SUZUKI has surprised industry observers with an earlier-than-anticipated release date for its all-new Swift supermini, surfacing in June and with downsized engine choices that will include an all-new turbo triple as well as the company’s acclaimed 1.4 Turbo later on.
To take on the Mazda 2 and Volkswagen Polo in the $16,000 to $24,000 end of the Light Car segment, the fifth-generation Japanese five-door hatchback will ditch the existing 70kW/130Nm 1.4-litre four-pot petrol engine for a slightly smaller 1.2 atmo unit (as seen in the Ignis sub-B hatch/SUV crossover as well as the larger Baleno) in the base GL.
Producing 66kW of power and 120Nm of torque, it will drive the front wheels via either a five-speed manual or CVT Continuously Variable Transmission.
Additionally, the more expensive GLX will score an 82kW/160Nm 1.0-litre three-cylinder ‘Boosterjet’ turbo that also debuted in the Baleno. Mated exclusively with the company’s Aisin-supplied six-speed torque-converter automatic, it spells the end of the long-running four-speed auto found in the last two generations of mainstream Swift models. A manual may come later if there’s enough demand for it.
Fans of the existing 100kW/160Nm 1.6-litre Sport haven’t been forgotten either, with the rip-snorting 103kW/220Nm 1.4-litre four-cylinder turbo engine from up-spec versions of the Vitara and S-Cross expected to power the upcoming next-gen Swift Sport when it debuts sometime in 2018.
Considering that most Swifts will tip the scales at under 1000kg (the lightest starts from just 890kg), that ought to be a cracking performer. Other than that, details about the brand’s potential Fiesta ST slayer remain scant. At the recent Ignis launch, Suzuki Australia director Andrew Collins had already flagged his desire to maintain a presence in the semi-hot hatch scene, stating that he’d like to see the Swift Sport legacy living on in the next-gen iteration.
At the more mainstream end of the range, the freshly-minted 1.2 and 1.0 Boosterjet powertrains should be far more frugal than their predecessors, averaging sub 4.0L/100km fuel consumption ratings instead of the 5.5 and 6.2L/100km results that the old manual and auto 1.4 atmo managed respectively.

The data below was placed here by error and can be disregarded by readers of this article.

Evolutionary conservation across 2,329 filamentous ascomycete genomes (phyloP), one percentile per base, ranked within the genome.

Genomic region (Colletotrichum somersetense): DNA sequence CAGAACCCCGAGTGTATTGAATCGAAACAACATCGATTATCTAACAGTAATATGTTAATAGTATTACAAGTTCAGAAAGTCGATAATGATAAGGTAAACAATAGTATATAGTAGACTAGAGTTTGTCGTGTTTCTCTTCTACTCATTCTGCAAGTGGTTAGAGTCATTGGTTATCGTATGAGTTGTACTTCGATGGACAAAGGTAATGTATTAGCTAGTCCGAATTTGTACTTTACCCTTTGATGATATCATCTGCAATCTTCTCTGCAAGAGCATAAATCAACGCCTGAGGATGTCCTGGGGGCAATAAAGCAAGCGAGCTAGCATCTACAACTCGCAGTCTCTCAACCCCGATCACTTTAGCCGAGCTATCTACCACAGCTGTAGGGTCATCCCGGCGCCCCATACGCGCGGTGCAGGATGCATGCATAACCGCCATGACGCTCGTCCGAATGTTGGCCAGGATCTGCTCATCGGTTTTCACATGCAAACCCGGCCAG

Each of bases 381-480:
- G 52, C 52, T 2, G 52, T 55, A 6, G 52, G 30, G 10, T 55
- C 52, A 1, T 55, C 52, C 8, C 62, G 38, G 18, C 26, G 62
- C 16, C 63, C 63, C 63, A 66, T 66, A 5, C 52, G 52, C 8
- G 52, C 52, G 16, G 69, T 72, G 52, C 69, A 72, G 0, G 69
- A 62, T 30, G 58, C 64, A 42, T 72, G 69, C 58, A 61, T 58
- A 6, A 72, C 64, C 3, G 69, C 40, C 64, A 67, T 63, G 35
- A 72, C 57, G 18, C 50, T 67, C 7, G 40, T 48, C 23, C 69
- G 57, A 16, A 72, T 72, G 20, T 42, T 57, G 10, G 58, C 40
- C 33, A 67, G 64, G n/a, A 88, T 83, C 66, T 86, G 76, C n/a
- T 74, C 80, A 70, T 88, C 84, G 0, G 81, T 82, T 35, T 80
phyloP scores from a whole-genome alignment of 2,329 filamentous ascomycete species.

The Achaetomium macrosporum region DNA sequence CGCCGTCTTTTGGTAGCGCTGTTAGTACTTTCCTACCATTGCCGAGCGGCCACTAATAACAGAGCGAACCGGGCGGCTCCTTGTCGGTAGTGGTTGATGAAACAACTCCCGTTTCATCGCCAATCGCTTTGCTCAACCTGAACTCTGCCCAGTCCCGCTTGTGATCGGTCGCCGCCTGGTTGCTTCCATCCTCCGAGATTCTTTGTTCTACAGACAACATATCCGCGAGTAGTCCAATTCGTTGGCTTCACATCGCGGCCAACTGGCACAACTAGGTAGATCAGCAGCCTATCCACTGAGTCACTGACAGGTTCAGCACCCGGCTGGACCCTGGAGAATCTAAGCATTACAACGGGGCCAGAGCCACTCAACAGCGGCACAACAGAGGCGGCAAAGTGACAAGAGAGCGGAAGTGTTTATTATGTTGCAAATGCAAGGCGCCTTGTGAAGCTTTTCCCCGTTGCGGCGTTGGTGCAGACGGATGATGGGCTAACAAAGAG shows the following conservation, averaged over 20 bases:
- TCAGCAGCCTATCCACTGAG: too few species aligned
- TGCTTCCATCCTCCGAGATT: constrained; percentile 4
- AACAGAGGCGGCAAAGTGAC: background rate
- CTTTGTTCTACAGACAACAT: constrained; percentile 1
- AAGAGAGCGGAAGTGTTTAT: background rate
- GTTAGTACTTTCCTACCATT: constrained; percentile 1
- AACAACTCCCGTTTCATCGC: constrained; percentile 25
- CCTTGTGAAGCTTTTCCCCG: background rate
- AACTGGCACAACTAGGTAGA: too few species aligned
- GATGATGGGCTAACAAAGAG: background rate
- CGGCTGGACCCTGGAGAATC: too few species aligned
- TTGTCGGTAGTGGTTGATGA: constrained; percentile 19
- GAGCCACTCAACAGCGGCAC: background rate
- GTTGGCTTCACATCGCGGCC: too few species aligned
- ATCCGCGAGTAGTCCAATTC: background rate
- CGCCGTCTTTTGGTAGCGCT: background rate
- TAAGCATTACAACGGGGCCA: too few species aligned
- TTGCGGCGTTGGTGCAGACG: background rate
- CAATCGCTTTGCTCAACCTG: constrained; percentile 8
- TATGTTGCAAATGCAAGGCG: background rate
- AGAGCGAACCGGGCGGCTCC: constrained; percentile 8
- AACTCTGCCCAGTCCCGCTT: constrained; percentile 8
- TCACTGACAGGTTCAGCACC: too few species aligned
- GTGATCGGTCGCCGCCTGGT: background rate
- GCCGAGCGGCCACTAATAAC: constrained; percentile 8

Though the styling is clearly an evolution of the highly successful third-generation Swift which was unveiled in late 2004 and then rebodied for 2012, the upcoming AZ-series Swift shifts to the Baleno’s underpinnings. Vitally, the series grows in length and wheelbase (but not width or height), resulting in a roomier back seat and a significantly larger cargo capacity.
Otherwise, it is business as usual, with segment-typical MacPherson-style struts up front and a torsion beam rear end.
The Swift will most likely also be the first Suzuki to adopt AEB Autonomous Emergency Braking and Lane Departure Warning systems, while – if current Suzuki practice is maintained – satellite navigation will probably be standardised in every version.
“Like with Vitara and Baleno, the new Swift will continue the trend in trying to provide the best spec we can in the marketplace,” Moore told Wheels. “I don’t want us to be the cheapest cars around but I want them to be the best value.”
All that additional gear means we ought to expect a sub-$17,000 asking price for the Swift GL (currently it retails from $14,990), with the GLX Turbo auto breaching the $20K barrier.
More information, including final pricing and spec details, will be revealed closer to the next Swift’s launch in June, so stay tuned.
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